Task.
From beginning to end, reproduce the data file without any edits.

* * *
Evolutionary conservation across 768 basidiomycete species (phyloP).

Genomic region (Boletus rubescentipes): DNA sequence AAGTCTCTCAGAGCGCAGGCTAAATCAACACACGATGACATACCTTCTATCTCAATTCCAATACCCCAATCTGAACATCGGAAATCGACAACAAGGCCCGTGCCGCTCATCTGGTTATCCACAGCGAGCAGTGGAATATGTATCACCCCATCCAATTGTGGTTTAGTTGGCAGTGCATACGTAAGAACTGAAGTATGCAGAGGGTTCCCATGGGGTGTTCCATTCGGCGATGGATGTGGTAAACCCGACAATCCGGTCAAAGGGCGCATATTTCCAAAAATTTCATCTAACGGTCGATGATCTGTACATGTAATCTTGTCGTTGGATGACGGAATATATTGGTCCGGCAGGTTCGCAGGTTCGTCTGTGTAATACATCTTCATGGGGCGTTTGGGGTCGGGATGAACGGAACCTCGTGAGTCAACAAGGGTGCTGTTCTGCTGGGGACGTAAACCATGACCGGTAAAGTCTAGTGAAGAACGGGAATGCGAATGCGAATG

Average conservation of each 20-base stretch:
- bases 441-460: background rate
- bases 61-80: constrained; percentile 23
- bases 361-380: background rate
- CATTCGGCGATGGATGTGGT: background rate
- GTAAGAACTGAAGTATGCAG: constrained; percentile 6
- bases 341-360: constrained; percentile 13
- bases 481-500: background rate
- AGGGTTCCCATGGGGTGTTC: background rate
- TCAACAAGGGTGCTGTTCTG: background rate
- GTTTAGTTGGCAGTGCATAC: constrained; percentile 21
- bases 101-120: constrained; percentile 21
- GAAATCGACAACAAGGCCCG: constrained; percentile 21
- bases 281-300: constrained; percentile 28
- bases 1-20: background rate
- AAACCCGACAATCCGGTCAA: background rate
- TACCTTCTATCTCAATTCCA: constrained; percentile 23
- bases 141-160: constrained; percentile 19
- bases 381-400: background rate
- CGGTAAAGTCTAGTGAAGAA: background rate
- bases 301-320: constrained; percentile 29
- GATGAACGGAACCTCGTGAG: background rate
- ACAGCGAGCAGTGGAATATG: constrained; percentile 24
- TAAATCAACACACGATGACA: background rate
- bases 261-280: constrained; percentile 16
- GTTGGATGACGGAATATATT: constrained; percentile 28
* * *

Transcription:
Evolutionary conservation across 768 basidiomycete species (phyloP).

Genomic region (Boletus rubescentipes): DNA sequence AAGTCTCTCAGAGCGCAGGCTAAATCAACACACGATGACATACCTTCTATCTCAATTCCAATACCCCAATCTGAACATCGGAAATCGACAACAAGGCCCGTGCCGCTCATCTGGTTATCCACAGCGAGCAGTGGAATATGTATCACCCCATCCAATTGTGGTTTAGTTGGCAGTGCATACGTAAGAACTGAAGTATGCAGAGGGTTCCCATGGGGTGTTCCATTCGGCGATGGATGTGGTAAACCCGACAATCCGGTCAAAGGGCGCATATTTCCAAAAATTTCATCTAACGGTCGATGATCTGTACATGTAATCTTGTCGTTGGATGACGGAATATATTGGTCCGGCAGGTTCGCAGGTTCGTCTGTGTAATACATCTTCATGGGGCGTTTGGGGTCGGGATGAACGGAACCTCGTGAGTCAACAAGGGTGCTGTTCTGCTGGGGACGTAAACCATGACCGGTAAAGTCTAGTGAAGAACGGGAATGCGAATGCGAATG

Average conservation of each 20-base stretch:
- bases 441-460: background rate
- bases 61-80: constrained; percentile 23
- bases 361-380: background rate
- CATTCGGCGATGGATGTGGT: background rate
- GTAAGAACTGAAGTATGCAG: constrained; percentile 6
- bases 341-360: constrained; percentile 13
- bases 481-500: background rate
- AGGGTTCCCATGGGGTGTTC: background rate
- TCAACAAGGGTGCTGTTCTG: background rate
- GTTTAGTTGGCAGTGCATAC: constrained; percentile 21
- bases 101-120: constrained; percentile 21
- GAAATCGACAACAAGGCCCG: constrained; percentile 21
- bases 281-300: constrained; percentile 28
- bases 1-20: background rate
- AAACCCGACAATCCGGTCAA: background rate
- TACCTTCTATCTCAATTCCA: constrained; percentile 23
- bases 141-160: constrained; percentile 19
- bases 381-400: background rate
- CGGTAAAGTCTAGTGAAGAA: background rate
- bases 301-320: constrained; percentile 29
- GATGAACGGAACCTCGTGAG: background rate
- ACAGCGAGCAGTGGAATATG: constrained; percentile 24
- TAAATCAACACACGATGACA: background rate
- bases 261-280: constrained; percentile 16
- GTTGGATGACGGAATATATT: constrained; percentile 28